Director: Chris Smith
Starring: Matthew Modin, Sarah Cheney, Josh Stamberg
Genre: Documentary-drama
Streaming platform: Netflix

It was a matter of time. Netflix has the ability to identify classic American scandals that drive the rest of the world: You guys What? Really? The typical Netflix documentary thrives on a standardized pattern – an investigative look-meet-Jerry-Springer tone that doubles as both tabloid feed and cultural research. Most non-Americans (like me) have a vague idea of ​​the titles, but much of the novelty lies in seeing the pieces put together in the form of an appropriate story. In this sense, Operation Varsity Blues: The college admissions scandal is a little different from other juicy sensational sagas like Tiger king,, FYRE: The greatest party that has ever happened and Wild wild state.

On the one hand, the scam itself – involving a self-made college counselor working with wealthy clients to get their privileged children into Ivy League schools through a “side door” – is not particularly American. Honestly, it’s not even that shocking. I remember thinking: The FBI got involved this? By that logic, half of India would be behind bars. “Setup” is our middle name. The stunning First World Scandal is the Third World way of life. However, I envied the fact that the industrialists and Hollywood stars involved in this scandalous scam had no control over the media or the government. They could not buy the law. They could not intimidate their way out of trouble. Imagine this. (I’m sure actress Felicity Huffman was planning a better way to make her Netflix Original debut).

Another difference is the wide universal coverage and, in addition, the freshness of the event in the public memory. The film can add a little more through reportage or revelation. As a result, the route is not exactly the dream of a documentary purist. Director Chris Smith chooses to recreate the journey of the central figure of Rick Singer based on transcripts from the FBI. Actor Matthew Modin plays Rick Singer, and several other actors double as high-ranking parents seeking Singer’s help with curious phone calls. The re-creation is dotted with an intelligent assortment of talking heads – cultural commentators, journalists, lawyers, cops and students – as well as fleeting archival footage. In essence, the film becomes a hybrid docudrama, and in this process it affects neither the facts nor the fiction.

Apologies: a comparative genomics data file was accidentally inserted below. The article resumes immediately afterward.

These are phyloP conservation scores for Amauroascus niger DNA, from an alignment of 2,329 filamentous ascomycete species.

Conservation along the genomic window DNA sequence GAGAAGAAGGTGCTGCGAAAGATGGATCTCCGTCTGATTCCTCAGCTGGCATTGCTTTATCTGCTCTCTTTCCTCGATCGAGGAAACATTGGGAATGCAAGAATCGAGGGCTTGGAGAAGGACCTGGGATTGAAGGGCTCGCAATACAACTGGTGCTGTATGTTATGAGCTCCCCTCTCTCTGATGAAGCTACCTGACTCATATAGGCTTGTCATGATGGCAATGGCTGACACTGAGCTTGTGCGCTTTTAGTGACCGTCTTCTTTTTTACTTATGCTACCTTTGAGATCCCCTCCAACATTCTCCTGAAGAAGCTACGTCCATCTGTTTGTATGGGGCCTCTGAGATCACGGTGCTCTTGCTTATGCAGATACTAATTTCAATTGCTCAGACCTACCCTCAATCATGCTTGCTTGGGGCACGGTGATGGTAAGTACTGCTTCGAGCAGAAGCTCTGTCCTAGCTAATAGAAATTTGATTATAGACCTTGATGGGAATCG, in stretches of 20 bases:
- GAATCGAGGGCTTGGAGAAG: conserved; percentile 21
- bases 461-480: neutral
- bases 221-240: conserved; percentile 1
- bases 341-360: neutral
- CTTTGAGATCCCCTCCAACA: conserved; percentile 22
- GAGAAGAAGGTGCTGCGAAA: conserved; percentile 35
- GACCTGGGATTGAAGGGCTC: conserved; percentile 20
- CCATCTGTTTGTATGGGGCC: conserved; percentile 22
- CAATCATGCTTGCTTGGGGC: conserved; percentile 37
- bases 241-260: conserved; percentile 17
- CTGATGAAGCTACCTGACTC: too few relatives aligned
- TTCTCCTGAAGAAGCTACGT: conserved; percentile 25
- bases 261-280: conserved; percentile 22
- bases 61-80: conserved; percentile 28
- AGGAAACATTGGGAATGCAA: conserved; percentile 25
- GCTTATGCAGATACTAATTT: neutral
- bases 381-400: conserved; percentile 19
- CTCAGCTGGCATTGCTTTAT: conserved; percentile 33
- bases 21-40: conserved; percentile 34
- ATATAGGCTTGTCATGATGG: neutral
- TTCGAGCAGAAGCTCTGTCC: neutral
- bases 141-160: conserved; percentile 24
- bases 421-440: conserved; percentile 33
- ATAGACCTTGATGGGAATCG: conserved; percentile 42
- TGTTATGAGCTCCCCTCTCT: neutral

I suppose it is difficult to reveal the anatomy of fraud in a strictly documentary sense. Everything is very complicated. Parents donated to the Rick Foundation in exchange for a guaranteed place for athletic quotas at an elite college. The kicker, of course, is that these kids aren’t exactly athletes – Rick and his lower-level network of contacts and sports directors at institutions swear to give them a fake profile, which sometimes includes staging (water polo, sailing, basketball) photo shoots. This, combined with a standardized test rocket carefully conducted in various states, makes Rick go to a man for strong figures, desperate to give his children a five-star education. Given that the characters involved lead a secret double life – setting up a front to sell and buy “products” – perhaps the dramatized style (with artists filling in real people) makes sense on a strange metaphorical level. Or maybe I’m just grabbing straws for some meaning here. Lack of access aside, I see no artistic reason for a documentary to be shown instead of suggesting and telling instead of revealing. Unless it’s bad TV with patrol crimes.